Posted in Bite size learning, coaching, Learning, motivation, Relationships, training

More than just a helping hand…

I was delighted last week to meet Natalie Miller the Co Captain of the England indoor netball team otherwise known as Nets.

We met at Natalie’s place of work Seaford College where she is a sports coach.  The school are very supportive of her latest adventure.  Natalie will be travelling to the Nets World Cup in South Africa in August to represent England and she could not be more proud or excited.

Nets is a completely netted indoor netball court, so you literally zip in and zip out.  The enclosed area means that the ball is never out of play, so the game is very fast and relentless.  There are only three courts available in England, (Birmingham/Bristol/Derby), so Natalie trains in Birmingham.

When Natalie was selected for the team there was the initial jubilation and then the reality of the expense.  Fundraising alongside your training can be exhausting and mentally and physically draining.

Natalie reached out using LinkedIn and found several companies interested in sponsoring her journey.  The one that felt right was Ben Hanny at The Furniture Union.  The two don’t seem the most obvious link, however Natalie recognised in Ben the same passion to be successful.  Her overall feeling was that Ben and the company would be supportive.

The two are coming together on Friday for a presentation of the cheque for Natalie’s sponsorship.  The evening is going to reflect the shared values of both and will be a mutually beneficial journey together.

Passion

Natalie’s drive is to be the best person you can be

The Furniture Union is passionate about providing the best design solutions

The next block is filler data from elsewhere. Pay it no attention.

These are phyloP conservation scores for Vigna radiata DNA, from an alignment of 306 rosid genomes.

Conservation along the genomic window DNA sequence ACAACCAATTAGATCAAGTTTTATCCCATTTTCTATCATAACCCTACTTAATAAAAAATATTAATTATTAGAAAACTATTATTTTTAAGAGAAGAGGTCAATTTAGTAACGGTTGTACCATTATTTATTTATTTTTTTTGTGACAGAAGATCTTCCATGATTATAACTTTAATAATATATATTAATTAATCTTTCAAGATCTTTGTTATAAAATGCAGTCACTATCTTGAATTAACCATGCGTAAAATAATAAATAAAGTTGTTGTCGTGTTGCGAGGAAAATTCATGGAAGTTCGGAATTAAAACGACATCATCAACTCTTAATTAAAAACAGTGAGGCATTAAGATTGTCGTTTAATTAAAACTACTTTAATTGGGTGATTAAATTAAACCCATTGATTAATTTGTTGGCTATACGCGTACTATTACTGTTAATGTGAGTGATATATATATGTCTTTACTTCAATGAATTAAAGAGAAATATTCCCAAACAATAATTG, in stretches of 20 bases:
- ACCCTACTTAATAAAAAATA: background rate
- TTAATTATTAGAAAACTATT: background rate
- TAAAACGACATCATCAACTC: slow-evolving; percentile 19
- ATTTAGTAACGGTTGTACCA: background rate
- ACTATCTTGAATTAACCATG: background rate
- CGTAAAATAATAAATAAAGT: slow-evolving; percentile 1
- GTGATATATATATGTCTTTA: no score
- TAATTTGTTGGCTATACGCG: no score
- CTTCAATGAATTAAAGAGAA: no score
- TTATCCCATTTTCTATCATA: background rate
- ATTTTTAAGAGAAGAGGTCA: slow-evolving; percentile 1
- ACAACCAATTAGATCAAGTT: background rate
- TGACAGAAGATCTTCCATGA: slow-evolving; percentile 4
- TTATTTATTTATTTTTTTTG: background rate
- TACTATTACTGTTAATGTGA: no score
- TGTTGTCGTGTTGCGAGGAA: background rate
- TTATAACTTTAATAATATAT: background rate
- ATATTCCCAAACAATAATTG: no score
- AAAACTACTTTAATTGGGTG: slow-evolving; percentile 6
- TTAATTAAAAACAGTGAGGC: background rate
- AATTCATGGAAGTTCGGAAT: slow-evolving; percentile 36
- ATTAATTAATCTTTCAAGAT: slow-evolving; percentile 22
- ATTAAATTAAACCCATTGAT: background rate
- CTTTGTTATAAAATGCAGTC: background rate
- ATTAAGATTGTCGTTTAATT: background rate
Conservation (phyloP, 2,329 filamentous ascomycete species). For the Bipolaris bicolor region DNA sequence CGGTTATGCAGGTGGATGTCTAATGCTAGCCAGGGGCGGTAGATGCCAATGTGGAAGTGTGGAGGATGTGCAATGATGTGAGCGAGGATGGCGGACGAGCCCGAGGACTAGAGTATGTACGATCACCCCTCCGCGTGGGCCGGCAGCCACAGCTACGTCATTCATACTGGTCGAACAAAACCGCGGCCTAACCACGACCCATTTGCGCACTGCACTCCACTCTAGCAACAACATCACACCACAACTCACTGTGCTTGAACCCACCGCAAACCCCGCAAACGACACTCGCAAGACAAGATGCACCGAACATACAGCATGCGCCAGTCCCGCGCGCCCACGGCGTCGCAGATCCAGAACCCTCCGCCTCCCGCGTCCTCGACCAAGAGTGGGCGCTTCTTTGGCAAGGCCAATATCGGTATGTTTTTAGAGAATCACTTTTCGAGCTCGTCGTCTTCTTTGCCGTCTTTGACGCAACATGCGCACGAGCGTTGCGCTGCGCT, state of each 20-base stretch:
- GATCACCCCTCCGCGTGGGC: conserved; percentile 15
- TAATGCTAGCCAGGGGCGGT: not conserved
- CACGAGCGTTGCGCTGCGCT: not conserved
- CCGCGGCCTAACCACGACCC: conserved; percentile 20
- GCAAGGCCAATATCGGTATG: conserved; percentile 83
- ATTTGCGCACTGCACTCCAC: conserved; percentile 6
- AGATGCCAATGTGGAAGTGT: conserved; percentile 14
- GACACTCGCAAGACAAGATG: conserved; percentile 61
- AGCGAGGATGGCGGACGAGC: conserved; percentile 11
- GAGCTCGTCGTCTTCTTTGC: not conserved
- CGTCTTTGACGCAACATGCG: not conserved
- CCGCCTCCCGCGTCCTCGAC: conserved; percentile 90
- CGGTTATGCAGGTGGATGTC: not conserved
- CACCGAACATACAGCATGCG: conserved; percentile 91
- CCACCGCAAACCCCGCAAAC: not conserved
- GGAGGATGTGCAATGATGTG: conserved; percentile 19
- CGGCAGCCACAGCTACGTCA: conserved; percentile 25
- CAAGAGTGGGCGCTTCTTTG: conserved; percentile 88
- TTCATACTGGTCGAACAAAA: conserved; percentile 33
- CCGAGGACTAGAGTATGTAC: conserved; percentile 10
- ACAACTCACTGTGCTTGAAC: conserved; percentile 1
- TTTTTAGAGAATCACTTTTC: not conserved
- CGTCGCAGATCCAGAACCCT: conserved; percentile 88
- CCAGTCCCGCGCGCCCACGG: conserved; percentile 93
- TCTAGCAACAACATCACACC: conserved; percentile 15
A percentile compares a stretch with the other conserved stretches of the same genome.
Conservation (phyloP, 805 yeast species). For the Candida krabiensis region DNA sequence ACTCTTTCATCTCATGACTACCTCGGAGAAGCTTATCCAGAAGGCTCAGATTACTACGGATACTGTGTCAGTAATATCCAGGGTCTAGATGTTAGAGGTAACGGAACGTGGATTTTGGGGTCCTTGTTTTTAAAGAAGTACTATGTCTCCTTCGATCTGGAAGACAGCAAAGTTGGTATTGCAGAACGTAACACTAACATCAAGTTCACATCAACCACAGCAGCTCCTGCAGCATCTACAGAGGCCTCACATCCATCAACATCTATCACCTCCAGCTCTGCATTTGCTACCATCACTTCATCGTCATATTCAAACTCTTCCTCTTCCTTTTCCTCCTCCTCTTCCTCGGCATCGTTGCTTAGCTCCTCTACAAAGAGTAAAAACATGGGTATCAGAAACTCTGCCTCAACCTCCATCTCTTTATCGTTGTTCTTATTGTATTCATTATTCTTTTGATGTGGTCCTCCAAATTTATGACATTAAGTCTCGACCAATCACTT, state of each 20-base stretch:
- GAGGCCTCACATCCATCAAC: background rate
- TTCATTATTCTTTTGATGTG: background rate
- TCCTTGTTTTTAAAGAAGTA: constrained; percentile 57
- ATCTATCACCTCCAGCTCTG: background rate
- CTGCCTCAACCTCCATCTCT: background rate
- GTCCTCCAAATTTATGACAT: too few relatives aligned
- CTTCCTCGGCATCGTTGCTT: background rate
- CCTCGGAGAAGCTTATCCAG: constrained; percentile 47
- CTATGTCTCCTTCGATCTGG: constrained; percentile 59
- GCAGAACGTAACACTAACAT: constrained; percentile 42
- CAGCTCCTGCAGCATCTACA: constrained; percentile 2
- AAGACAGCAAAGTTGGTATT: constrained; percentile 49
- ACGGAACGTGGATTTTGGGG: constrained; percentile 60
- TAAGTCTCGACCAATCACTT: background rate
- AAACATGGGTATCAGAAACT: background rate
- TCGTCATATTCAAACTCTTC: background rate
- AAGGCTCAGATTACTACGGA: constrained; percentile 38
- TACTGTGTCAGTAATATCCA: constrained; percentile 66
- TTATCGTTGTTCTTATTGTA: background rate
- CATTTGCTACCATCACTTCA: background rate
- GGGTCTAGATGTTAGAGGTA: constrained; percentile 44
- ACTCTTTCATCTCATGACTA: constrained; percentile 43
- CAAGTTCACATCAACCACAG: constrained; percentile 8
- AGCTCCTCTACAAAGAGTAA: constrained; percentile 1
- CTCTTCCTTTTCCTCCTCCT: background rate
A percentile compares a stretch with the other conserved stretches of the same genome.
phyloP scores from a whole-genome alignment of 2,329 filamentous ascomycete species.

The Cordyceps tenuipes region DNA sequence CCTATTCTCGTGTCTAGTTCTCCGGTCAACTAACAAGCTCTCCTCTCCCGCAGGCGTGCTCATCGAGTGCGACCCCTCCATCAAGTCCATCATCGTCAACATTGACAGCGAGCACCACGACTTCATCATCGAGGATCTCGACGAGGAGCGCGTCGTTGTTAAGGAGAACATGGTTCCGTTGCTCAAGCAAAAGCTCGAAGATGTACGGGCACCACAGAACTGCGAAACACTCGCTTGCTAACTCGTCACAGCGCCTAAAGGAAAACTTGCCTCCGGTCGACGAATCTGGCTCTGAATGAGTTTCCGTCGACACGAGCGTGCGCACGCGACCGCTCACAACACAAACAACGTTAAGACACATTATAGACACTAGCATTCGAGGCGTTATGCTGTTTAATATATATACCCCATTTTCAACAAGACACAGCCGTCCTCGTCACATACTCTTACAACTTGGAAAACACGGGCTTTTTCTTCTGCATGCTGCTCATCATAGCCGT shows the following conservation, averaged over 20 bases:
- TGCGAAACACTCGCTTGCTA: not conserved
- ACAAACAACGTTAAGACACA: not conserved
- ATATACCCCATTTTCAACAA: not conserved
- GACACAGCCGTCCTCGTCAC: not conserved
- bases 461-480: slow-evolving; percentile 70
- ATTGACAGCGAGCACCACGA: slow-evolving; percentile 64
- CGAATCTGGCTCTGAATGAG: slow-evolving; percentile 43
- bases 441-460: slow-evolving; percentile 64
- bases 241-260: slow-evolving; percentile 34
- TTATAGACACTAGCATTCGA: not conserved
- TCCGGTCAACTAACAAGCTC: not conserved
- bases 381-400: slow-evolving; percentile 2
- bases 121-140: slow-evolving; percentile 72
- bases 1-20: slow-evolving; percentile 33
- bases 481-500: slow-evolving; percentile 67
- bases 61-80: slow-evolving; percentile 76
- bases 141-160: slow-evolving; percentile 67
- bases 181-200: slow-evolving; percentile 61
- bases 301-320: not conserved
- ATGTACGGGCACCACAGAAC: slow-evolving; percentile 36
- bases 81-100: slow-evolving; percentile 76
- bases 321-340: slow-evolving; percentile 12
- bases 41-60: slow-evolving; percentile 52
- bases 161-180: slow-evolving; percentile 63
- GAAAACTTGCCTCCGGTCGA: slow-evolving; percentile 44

Determination

Natalie found it really hard to find the sponsorship however the determination was built on the fact her success and effectiveness depended on it.

The Furniture Union are determined to support Natalie’s journey to the World Cup in the same way they do with their clients

Team player

There are 12 in the Nets team.   Natalie is the Co-Captain a shared responsibility due to the gruelling nature of the tournament.  The team are away for 2 weeks and training and playing everyday.  The two Captains compliment each other and support each other.

The Furniture Union operate as one team, although they have many different skills, so it is imperative that they work together to achieve the best design solution.

Leader 

Natalie leads by example, always works really hard and never gives up.  She has a really positive disposition and is a good motivator.

Bella & Ben the Leaders at The Furniture Union work hard and never give up on the right solution for a client and it is their job to motivate the team.

Sponsorship is so much more than just a helping hand, you need to connect the two entities and share values and working practices. There is so much to be learnt by both and we intend at nuggets to work with Natalie and the The Furniture Union to bring the shared learning together.

 

 

 

Posted in Bite size learning, coaching, Goals, Leadership, Learning

Duck herding & Leadership

I was really lucky to facilitate a team build which used “duck herding” as the light hearted fun activity to kick off the day.

The parallels for leadership were great and really good scene setting for the day that lay ahead.

The sheep dog was totally focused on the ducks and incredibly obedient.  The ducks were “runner ducks” as the name suggests their basic instinct is to move, predominately to where they think is safe.  They are not afraid of the dog as there is a comfortable distance.  Too near and they would be worried and too far they would be able to head for water.  The ducks have no leader, they are one group.